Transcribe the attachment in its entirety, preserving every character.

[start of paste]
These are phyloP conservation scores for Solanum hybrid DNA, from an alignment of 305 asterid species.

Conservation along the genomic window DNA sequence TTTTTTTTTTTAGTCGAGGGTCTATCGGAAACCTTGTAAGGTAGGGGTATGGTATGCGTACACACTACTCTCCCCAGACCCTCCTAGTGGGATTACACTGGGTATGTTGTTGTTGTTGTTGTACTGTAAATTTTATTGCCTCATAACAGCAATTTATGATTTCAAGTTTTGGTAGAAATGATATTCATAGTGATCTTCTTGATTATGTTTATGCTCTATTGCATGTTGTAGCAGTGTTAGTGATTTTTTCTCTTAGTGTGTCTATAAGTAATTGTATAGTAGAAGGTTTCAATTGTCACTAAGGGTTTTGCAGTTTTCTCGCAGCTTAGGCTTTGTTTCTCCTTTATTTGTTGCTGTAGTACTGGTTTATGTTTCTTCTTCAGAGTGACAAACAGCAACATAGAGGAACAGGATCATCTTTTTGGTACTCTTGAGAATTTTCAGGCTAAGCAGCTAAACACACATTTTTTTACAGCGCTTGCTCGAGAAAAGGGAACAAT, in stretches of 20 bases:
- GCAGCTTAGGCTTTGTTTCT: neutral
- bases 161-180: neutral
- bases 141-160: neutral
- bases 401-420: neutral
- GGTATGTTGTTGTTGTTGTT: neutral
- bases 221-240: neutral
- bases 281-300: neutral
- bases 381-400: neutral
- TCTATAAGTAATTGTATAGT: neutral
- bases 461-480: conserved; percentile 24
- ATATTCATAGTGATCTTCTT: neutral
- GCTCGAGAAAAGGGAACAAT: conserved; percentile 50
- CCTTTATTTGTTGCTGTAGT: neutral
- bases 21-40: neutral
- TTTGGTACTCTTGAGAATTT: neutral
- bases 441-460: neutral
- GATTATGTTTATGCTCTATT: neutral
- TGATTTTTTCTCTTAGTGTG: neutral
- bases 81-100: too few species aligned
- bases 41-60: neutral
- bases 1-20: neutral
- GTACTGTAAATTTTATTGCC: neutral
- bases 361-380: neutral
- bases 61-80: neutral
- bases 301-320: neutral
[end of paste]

These are phyloP conservation scores for Solanum hybrid DNA, from an alignment of 305 asterid species.

Conservation along the genomic window DNA sequence TTTTTTTTTTTAGTCGAGGGTCTATCGGAAACCTTGTAAGGTAGGGGTATGGTATGCGTACACACTACTCTCCCCAGACCCTCCTAGTGGGATTACACTGGGTATGTTGTTGTTGTTGTTGTACTGTAAATTTTATTGCCTCATAACAGCAATTTATGATTTCAAGTTTTGGTAGAAATGATATTCATAGTGATCTTCTTGATTATGTTTATGCTCTATTGCATGTTGTAGCAGTGTTAGTGATTTTTTCTCTTAGTGTGTCTATAAGTAATTGTATAGTAGAAGGTTTCAATTGTCACTAAGGGTTTTGCAGTTTTCTCGCAGCTTAGGCTTTGTTTCTCCTTTATTTGTTGCTGTAGTACTGGTTTATGTTTCTTCTTCAGAGTGACAAACAGCAACATAGAGGAACAGGATCATCTTTTTGGTACTCTTGAGAATTTTCAGGCTAAGCAGCTAAACACACATTTTTTTACAGCGCTTGCTCGAGAAAAGGGAACAAT, in stretches of 20 bases:
- GCAGCTTAGGCTTTGTTTCT: neutral
- bases 161-180: neutral
- bases 141-160: neutral
- bases 401-420: neutral
- GGTATGTTGTTGTTGTTGTT: neutral
- bases 221-240: neutral
- bases 281-300: neutral
- bases 381-400: neutral
- TCTATAAGTAATTGTATAGT: neutral
- bases 461-480: conserved; percentile 24
- ATATTCATAGTGATCTTCTT: neutral
- GCTCGAGAAAAGGGAACAAT: conserved; percentile 50
- CCTTTATTTGTTGCTGTAGT: neutral
- bases 21-40: neutral
- TTTGGTACTCTTGAGAATTT: neutral
- bases 441-460: neutral
- GATTATGTTTATGCTCTATT: neutral
- TGATTTTTTCTCTTAGTGTG: neutral
- bases 81-100: too few species aligned
- bases 41-60: neutral
- bases 1-20: neutral
- GTACTGTAAATTTTATTGCC: neutral
- bases 361-380: neutral
- bases 61-80: neutral
- bases 301-320: neutral